Unfortunately, Twizys have faced obstacles expanding into markets in Australia. But they continue to help Europeans reduce congestion and pollution in major cities.
The Eli Zero
Eli Electric Vehicles manufactures the Eli Zero. Headquartered in Long Beach, California, the Eli Zero offers electric transportation for highly frequent, short-range trips.
Founder Marcus Li envisions the Eli Zero as a way to reconnect drivers with their neighbourhoods and cities. He sees it as part of a larger vision to reinvent the cityscape through new modes of transportation.
Eli Zero represents Li’s first attempt at a NEV. But he sees a bright future for this type of vehicle. After all, today’s global private transportation models remain unsustainable; especially in populous countries such as the US, India, China, and Australia.
Most car treks are solo passenger trips. They occur within a less than the five-mile radius. According to Li, using massive vehicles to run these frequent trips makes no sense from an efficiency standpoint, let alone an environmental one.
The first Eli Zero’s will come on the US market in early 2019 at an MSRP of $10,900 (AU$15,313). That makes them more affordable for low-income households.
The Benefits of NEVs
NEVs deliver big when it comes to fuel efficiency and savings. For example, it costs approximately AU$1.40 to operate an Eli Zero for 137 km. And those kilometres represent clean ones with zero emissions.
Whether an Eli Zero, Renault Twizy, or electric golf cart, NEVs come with many benefits. They simplify short errand-running excursions especially when it comes to parking.
They allow vulnerable driving demographics, such as teenagers and the elderly, safe and accessible alternatives to expensive, high-speed vehicles. And they lead to better city planning and development.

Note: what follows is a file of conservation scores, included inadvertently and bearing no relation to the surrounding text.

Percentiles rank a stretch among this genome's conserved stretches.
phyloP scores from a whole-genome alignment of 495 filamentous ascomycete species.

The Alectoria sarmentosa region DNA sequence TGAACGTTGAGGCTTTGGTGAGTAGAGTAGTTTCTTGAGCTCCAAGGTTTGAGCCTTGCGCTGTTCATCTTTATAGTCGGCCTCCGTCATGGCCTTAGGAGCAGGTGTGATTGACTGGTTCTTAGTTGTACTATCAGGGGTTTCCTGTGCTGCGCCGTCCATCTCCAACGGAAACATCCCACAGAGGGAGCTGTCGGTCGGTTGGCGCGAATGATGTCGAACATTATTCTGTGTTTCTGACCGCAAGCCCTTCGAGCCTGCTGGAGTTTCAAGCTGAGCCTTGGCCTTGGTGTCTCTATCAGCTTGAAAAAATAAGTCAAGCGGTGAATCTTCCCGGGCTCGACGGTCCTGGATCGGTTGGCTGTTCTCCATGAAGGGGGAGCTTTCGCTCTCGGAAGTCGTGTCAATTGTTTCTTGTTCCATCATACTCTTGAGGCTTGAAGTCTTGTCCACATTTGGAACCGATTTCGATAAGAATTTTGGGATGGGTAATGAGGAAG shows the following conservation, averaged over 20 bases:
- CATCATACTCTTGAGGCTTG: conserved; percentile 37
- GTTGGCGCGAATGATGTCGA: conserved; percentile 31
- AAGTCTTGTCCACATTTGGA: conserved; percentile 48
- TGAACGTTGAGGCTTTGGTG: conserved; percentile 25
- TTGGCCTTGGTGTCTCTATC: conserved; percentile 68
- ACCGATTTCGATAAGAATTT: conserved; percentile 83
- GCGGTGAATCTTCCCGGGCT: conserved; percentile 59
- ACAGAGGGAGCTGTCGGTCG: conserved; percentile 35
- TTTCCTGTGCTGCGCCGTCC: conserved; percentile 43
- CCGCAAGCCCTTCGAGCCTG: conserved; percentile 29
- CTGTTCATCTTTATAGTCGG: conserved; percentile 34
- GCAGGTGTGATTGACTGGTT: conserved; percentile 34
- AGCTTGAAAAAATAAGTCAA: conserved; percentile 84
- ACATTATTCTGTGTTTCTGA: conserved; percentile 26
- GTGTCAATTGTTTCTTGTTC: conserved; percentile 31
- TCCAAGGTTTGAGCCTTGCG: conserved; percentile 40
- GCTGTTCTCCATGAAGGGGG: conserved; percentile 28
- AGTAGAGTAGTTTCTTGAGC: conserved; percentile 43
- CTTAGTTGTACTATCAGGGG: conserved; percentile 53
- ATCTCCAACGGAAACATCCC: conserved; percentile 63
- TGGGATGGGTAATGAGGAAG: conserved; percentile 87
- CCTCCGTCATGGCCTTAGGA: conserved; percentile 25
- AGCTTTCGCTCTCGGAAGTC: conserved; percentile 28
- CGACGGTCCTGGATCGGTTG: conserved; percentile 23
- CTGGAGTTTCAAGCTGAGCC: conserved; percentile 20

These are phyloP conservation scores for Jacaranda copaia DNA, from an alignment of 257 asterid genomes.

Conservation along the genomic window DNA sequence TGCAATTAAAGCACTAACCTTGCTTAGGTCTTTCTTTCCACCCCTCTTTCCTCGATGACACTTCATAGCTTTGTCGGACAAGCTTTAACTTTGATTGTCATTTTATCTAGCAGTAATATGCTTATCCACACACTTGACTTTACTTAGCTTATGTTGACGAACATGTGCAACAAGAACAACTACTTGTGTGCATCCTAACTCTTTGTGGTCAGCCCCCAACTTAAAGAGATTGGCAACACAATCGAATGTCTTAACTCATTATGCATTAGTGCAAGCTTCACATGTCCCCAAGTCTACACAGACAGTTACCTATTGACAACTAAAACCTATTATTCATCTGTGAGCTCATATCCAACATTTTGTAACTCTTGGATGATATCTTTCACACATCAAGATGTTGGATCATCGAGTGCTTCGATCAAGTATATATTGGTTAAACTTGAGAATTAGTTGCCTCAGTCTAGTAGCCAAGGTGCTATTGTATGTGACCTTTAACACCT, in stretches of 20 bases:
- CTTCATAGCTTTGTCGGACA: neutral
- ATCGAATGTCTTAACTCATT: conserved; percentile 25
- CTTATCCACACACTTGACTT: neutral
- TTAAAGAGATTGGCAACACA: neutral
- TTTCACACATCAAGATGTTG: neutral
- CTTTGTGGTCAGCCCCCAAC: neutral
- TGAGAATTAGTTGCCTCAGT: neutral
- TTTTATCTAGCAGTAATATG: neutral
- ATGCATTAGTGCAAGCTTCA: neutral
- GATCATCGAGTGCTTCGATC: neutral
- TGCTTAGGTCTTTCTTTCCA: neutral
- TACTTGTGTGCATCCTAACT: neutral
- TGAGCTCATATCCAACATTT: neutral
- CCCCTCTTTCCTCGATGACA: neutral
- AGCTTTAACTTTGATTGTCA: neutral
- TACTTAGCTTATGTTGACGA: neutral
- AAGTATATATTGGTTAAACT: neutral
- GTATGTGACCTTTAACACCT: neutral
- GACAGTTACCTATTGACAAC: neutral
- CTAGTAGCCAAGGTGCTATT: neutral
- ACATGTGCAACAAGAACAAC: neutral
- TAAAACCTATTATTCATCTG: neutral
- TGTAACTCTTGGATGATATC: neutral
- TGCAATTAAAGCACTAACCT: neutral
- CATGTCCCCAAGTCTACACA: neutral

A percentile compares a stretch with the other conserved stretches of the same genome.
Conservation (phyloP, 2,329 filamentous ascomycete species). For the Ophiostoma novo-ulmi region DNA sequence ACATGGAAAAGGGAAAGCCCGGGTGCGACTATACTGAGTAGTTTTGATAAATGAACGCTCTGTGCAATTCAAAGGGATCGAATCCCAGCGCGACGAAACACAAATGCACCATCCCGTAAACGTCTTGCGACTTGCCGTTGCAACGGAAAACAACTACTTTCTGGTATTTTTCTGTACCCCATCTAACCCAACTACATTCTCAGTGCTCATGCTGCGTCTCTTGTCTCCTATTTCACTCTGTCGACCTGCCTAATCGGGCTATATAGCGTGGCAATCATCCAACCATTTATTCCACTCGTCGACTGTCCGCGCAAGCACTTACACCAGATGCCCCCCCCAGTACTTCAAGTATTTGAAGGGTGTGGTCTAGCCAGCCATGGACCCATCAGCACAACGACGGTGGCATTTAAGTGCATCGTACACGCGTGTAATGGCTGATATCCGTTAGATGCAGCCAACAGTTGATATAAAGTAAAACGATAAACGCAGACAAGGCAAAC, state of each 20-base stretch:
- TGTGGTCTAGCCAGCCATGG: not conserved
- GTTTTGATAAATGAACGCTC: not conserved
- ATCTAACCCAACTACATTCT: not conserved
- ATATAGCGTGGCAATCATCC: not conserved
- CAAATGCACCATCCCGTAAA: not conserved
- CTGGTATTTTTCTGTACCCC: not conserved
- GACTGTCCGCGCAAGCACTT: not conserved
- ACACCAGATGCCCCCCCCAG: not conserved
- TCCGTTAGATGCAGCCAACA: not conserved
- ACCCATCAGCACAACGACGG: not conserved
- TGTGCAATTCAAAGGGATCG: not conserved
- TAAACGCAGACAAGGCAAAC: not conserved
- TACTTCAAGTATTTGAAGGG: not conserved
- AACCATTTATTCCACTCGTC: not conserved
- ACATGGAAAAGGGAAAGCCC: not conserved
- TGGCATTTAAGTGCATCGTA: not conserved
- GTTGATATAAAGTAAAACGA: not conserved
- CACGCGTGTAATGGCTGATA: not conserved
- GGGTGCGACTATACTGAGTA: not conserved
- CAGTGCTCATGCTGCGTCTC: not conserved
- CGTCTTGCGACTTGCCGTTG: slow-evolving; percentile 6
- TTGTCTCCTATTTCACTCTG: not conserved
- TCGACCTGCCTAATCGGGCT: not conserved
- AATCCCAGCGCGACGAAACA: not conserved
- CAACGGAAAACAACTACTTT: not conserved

NEVs requires just one-third of the parking space of a regular vehicle. This means a potential reduction in the need for out-sized parking lots.
They travel at no more than 40 km per hour, optimal for residential areas. And they could foreseeably lead to a decrease in the number of automobile accidents and fatalities seen in major cities.
In densely populated and congested areas, NEVs could reduce traffic loads. Since they prove nimble to navigate in urban areas, they could also reduce inner-city traffic.
NEVs as a Transition to EVs
While the electric vehicle (EV) market continues to face steep challenges when it comes to gaining a foothold in Australia, NEVs could offer an attractive transitional step between petrol vehicles and EVs.
As Australian officials grapple with ways to promote EV car sales, they will need to look at a variety of innovative ways to shift consumer buying trends, too.
Factoring NEV trails and access into city planning efforts would provide consumers with more opportunities to become comfortable with the concept of EVs. This could, in turn, lead more people to purchase EVs sold in Australia.
But what about well-established cities? Can their infrastructure be reconfigured to support NEVs?
One Case Study
The South Bay Subregion of Los Angeles County, USA, is hard at work to promote increased NEV use. They hope to reduce fossil fuel emissions and urban congestion. They also hope to restructure local cityscapes and move away from sprawl.